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Equality, race and equity in the workplace: the Constitutional Court speaks

After a 9 year battle, the Constitutional Court handed down the final say in the matter of the South African Police Service (SAPS) and Solidarity (a trade union) on behalf of Renate Barnard on 2 September 2014.

At the heart of the matter is the issue of equality, race and equity in the workplace.

Barnard had applied for the same post within SAPS on three occasions. On all three occasions she was the highest scoring candidate, however her appointment was always refused by the National Police Commissioner, who was the ultimate decision maker. She first approached the Labour Court for relief averring the failure to appoint her on the basis of her race amounted to discrimination. The Labour Court agreed that Barnard had been unfairly discriminated against.

The crux of judgment by the Constitutional Court was that no discrimination had taken place in the failure to appoint Renate Barnard to a post she had applied for. The court further commented that it (the Court) mustn’t treat the implementation of restitutionary measures as subjective to the individual conception of the right to equality, in other words a court must rather be mindful of the general concept of restitution as failing to do this would stifle constitutional  objectives which would result  in inequitable representation.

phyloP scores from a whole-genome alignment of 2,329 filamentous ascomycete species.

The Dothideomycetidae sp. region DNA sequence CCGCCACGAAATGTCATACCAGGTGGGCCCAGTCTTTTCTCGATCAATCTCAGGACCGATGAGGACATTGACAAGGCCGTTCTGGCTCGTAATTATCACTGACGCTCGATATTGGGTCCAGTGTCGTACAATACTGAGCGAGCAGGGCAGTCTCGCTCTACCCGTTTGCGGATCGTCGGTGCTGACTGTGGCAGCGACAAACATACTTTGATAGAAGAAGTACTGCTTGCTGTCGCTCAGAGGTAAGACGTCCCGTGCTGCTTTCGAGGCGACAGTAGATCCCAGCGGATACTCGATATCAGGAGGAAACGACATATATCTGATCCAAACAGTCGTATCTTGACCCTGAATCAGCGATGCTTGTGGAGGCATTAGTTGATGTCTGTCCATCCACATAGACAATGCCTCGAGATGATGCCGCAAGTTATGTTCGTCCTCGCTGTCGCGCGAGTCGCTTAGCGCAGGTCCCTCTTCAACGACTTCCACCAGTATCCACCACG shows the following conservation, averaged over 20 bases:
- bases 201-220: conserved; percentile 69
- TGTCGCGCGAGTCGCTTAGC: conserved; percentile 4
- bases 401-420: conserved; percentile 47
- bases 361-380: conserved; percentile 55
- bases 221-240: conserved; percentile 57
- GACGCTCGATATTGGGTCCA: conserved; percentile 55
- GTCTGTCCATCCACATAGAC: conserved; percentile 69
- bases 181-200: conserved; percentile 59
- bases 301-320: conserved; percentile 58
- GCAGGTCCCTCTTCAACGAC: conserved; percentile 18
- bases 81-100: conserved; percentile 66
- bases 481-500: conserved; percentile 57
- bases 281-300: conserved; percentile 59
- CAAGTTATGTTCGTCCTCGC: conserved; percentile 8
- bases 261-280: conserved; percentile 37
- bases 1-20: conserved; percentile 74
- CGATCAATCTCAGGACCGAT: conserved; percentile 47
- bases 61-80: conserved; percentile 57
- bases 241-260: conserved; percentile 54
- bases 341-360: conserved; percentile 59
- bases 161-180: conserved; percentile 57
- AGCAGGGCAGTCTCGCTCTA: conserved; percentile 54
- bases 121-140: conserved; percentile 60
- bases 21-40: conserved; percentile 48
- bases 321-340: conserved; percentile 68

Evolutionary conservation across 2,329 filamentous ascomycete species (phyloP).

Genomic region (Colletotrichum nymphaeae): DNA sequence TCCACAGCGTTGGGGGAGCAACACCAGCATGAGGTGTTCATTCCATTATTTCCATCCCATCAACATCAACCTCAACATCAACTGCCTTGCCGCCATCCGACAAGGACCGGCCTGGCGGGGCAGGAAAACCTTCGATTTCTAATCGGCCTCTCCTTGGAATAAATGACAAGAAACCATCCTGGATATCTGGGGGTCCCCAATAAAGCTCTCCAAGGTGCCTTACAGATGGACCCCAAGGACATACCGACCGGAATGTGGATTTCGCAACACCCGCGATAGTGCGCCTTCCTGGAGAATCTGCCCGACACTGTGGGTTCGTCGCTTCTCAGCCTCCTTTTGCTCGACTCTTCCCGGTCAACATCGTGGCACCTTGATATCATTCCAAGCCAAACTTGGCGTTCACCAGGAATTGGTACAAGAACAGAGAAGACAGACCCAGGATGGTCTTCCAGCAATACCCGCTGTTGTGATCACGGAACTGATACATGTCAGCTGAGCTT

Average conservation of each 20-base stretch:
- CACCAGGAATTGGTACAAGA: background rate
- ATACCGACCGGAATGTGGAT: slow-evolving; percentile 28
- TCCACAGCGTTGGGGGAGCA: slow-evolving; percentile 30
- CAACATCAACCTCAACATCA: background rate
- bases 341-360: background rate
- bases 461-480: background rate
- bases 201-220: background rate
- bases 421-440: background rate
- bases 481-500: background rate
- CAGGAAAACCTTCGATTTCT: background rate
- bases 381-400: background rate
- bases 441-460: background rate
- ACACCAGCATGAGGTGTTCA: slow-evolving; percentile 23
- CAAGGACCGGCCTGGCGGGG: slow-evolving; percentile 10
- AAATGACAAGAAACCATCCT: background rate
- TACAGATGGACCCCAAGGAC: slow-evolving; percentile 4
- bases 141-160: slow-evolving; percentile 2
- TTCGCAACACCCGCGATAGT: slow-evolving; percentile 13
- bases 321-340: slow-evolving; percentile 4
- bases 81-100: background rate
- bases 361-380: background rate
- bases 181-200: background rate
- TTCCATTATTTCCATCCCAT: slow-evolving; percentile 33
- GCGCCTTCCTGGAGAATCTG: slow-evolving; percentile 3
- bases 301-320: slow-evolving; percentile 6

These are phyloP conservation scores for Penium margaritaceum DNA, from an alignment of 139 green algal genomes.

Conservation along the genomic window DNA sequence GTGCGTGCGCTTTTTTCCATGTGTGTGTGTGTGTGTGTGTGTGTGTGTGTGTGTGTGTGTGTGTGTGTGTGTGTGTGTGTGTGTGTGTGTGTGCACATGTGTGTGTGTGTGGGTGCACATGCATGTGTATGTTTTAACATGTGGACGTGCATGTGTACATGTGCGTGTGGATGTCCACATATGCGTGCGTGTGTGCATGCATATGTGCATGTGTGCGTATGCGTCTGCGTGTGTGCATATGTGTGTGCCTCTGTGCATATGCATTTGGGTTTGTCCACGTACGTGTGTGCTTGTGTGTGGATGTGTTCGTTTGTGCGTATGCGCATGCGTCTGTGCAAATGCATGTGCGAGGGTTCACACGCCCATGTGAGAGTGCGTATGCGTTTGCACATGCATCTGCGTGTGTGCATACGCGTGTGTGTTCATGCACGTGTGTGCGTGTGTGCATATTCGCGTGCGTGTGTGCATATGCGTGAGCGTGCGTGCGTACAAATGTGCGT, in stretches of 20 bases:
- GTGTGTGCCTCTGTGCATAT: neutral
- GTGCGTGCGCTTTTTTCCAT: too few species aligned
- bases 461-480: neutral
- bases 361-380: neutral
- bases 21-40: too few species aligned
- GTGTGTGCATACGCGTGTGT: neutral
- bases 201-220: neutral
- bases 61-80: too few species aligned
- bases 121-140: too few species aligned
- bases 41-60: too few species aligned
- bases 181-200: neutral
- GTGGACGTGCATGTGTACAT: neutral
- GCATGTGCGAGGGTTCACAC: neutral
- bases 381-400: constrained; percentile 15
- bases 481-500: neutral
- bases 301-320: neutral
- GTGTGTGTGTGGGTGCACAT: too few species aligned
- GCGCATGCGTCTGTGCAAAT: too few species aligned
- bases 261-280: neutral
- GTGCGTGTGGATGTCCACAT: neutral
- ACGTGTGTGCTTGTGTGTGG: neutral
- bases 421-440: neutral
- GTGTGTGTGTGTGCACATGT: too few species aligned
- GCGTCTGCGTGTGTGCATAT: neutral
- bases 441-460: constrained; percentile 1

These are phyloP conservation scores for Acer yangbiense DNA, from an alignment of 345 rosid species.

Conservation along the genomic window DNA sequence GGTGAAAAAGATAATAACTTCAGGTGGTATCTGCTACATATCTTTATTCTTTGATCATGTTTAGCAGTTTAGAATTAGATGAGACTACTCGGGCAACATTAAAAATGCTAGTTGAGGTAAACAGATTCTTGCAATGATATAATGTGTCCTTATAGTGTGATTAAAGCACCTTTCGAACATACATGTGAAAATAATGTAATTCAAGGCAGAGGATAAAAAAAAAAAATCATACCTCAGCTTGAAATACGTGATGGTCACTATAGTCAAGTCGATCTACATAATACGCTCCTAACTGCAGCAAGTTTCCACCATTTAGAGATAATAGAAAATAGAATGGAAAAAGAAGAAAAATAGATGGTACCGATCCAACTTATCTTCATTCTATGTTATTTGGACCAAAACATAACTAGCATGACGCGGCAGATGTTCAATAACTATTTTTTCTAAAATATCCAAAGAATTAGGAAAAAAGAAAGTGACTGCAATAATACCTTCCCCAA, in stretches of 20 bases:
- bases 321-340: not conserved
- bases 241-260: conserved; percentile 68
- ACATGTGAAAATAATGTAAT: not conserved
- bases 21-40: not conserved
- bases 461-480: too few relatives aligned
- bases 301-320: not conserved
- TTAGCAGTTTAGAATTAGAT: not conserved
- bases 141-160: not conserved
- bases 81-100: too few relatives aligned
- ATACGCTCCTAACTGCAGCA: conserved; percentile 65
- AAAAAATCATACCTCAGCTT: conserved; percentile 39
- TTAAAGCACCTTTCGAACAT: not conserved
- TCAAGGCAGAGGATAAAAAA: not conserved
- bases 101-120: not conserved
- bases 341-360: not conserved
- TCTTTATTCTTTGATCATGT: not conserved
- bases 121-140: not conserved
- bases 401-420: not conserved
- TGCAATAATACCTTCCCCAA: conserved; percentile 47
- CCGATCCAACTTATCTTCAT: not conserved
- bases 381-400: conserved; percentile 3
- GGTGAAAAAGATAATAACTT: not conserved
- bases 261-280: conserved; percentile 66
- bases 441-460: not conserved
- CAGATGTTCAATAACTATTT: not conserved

Barnard conceded at the Constitutional Court that SAPS was obligated to implement an Employment Equity Plan and was alive to the targets it had to meet. Barnard was always aware that there was a surplus of white women in the level of employment she applied for.  The decision to not promote Barnard, did not bar her from future promotions.

The Constitutional Court decided that the National Commissioner had exercised his discretion not to appoint Barnard rationally and reasonably and in accordance with the criteria he was obliged to meet.

The Constitution provides for restorative measures (bringing equality to previously imbalanced racial and gender circumstances) which this judgment affirmed, and commented that a designated employer may not adopt an Employment Equity Policy or practice that would establish an absolute barrier to the future or continued employment or promotion of people who are not from designated groups. In this regard the Constitutional Court confirmed that the employment equity plan of SAPS was not rigidly applied and therefore his actions did not amount to discrimination.

 Barnard has vowed to take this judgment to the International Labour Organization, whilst various groups have welcomed the judgment by adding that it provided much needed clarity on the constitutional right to equality

The Constitutional Court, in what can preliminarily be seen as well sounded judgment added, “we must remind ourselves that restitution measures, important as they are, cannot do all the work to advance social equality.”

The employment law landscape is constantly evolving and changing and it is important that employers and employees know and understand their respective rights.

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